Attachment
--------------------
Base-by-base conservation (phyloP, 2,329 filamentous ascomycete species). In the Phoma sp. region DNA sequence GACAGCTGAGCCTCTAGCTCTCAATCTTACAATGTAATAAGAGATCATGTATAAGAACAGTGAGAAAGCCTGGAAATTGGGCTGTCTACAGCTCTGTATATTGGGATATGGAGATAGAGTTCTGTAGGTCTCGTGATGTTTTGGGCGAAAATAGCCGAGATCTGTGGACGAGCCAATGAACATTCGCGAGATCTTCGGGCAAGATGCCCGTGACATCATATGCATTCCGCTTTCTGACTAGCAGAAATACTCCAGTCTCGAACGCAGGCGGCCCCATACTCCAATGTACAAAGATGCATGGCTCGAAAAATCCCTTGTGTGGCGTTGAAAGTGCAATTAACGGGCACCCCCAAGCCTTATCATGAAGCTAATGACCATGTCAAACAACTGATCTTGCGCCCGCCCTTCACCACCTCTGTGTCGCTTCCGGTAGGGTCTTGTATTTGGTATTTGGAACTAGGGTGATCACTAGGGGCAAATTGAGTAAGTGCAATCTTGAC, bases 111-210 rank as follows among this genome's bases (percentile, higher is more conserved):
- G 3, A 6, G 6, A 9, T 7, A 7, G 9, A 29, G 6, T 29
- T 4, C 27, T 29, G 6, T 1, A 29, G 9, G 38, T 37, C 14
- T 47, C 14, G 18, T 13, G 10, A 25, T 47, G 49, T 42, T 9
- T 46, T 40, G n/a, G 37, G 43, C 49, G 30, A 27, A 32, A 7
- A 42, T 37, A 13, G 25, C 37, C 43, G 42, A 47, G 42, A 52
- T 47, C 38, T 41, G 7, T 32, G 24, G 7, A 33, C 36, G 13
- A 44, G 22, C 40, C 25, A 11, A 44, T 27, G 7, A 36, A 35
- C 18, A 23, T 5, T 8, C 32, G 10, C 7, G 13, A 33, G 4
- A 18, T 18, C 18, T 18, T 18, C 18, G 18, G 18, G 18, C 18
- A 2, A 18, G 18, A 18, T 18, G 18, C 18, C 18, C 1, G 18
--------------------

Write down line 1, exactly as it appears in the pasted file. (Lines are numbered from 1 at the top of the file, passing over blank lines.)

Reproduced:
Base-by-base conservation (phyloP, 2,329 filamentous ascomycete species). In the Phoma sp. region DNA sequence GACAGCTGAGCCTCTAGCTCTCAATCTTACAATGTAATAAGAGATCATGTATAAGAACAGTGAGAAAGCCTGGAAATTGGGCTGTCTACAGCTCTGTATATTGGGATATGGAGATAGAGTTCTGTAGGTCTCGTGATGTTTTGGGCGAAAATAGCCGAGATCTGTGGACGAGCCAATGAACATTCGCGAGATCTTCGGGCAAGATGCCCGTGACATCATATGCATTCCGCTTTCTGACTAGCAGAAATACTCCAGTCTCGAACGCAGGCGGCCCCATACTCCAATGTACAAAGATGCATGGCTCGAAAAATCCCTTGTGTGGCGTTGAAAGTGCAATTAACGGGCACCCCCAAGCCTTATCATGAAGCTAATGACCATGTCAAACAACTGATCTTGCGCCCGCCCTTCACCACCTCTGTGTCGCTTCCGGTAGGGTCTTGTATTTGGTATTTGGAACTAGGGTGATCACTAGGGGCAAATTGAGTAAGTGCAATCTTGAC, bases 111-210 rank as follows among this genome's bases (percentile, higher is more conserved):